World population is growing faster than our capacity to produce food, which is leading us toward a global food crisis in the middle of this century.
We are already using most of our available arable land and fresh water for agriculture. We need to produce more food on less land, with less energy and water.
Robotics and artificial intelligence (AI) can help this problem in two ways.
First, by collecting new kinds of information to help plant breeders speed up the rate at which they are increasing plant yield while also selecting for factors such as drought tolerance, pest resistance and nutrition.
Second, management techniques that use high-resolution crop information in real time will allow us to make better use of the resources we currently have.
What commercial applications do you foresee for your research?
Precision agriculture tools for high-value crops such as apples and grapes is an obvious near-term market.
Plant phenotyping tools to support breeding programmes for large agronomic crops is another.
What are some of the biggest challenges you face as a researcher in your field?
It is hard to get funding to try new and unproven things. It is difficult to find problems with the right degree of difficulty. It is easy to come up with problems that are too difficult to solve, or to come up with problems that are solvable but won’t have a meaningful impact.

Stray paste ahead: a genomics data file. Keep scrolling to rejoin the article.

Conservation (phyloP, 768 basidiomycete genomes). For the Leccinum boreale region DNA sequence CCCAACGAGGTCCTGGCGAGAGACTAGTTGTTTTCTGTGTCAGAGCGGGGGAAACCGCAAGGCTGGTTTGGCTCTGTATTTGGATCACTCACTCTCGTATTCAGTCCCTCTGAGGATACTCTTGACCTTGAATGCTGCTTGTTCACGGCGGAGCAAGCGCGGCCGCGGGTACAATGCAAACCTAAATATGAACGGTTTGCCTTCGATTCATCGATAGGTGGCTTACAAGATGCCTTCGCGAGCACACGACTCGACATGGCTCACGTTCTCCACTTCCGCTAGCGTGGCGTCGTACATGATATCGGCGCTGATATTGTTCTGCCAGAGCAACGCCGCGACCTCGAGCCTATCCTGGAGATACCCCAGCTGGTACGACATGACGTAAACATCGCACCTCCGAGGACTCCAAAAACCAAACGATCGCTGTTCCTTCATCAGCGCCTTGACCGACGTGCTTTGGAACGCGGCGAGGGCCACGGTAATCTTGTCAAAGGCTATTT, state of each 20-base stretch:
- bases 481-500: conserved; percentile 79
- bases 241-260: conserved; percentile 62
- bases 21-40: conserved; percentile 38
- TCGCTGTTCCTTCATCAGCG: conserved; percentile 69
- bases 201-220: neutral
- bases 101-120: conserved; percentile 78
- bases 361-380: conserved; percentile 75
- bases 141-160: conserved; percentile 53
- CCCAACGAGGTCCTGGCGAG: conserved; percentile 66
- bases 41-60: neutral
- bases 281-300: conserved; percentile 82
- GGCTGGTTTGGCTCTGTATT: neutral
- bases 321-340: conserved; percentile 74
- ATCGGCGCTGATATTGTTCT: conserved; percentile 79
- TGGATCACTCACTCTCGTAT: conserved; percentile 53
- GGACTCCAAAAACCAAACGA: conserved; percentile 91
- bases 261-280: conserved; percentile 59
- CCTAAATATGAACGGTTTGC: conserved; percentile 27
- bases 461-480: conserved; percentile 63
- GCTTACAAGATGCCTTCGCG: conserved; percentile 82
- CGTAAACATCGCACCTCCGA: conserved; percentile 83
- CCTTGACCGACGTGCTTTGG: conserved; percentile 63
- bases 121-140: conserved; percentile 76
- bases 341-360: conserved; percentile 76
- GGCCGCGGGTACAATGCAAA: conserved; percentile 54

We want problems that are solvable and also will have a big impact if solved, and you need to talk to a lot of people with different perspectives to find that kind of problem.
Finally, it is hard to find good collaborators; people who are willing to work outside of the comfort zone of their particular domain, are open to trying new things that may threaten the status quo and people who have the patience to work together to communicate across disciplines.
Are there any common misconceptions about this area of research?
Many people are afraid that robots are going to take jobs in agriculture – this is not the goal of my research.
We are seeking ways of collecting information that there is currently no other way of collecting, providing growers with new insights into what is going on in their fields, so that they can make better decisions that result in increased yield and quality.
We are making people more effective, not replacing them.
What are some of the areas of research you’d like to see tackled in the years ahead?
The final frontier of this line of research is intelligent manipulation: the ability to carefully handle plants in the field to do delicate tasks such as harvesting and pruning. We are currently working on some simple manipulation tasks, such as grasping corn stalks to apply contact sensors.
Eventually, I would like to see AI for agriculture advance to the point where small-scale farmers growing polycultural crops can be economically competitive with the existing large-scale monoculture approach.
This will result in a more stable and diverse food system, while also providing a means of making a living for small-scale agricultural entrepreneurs.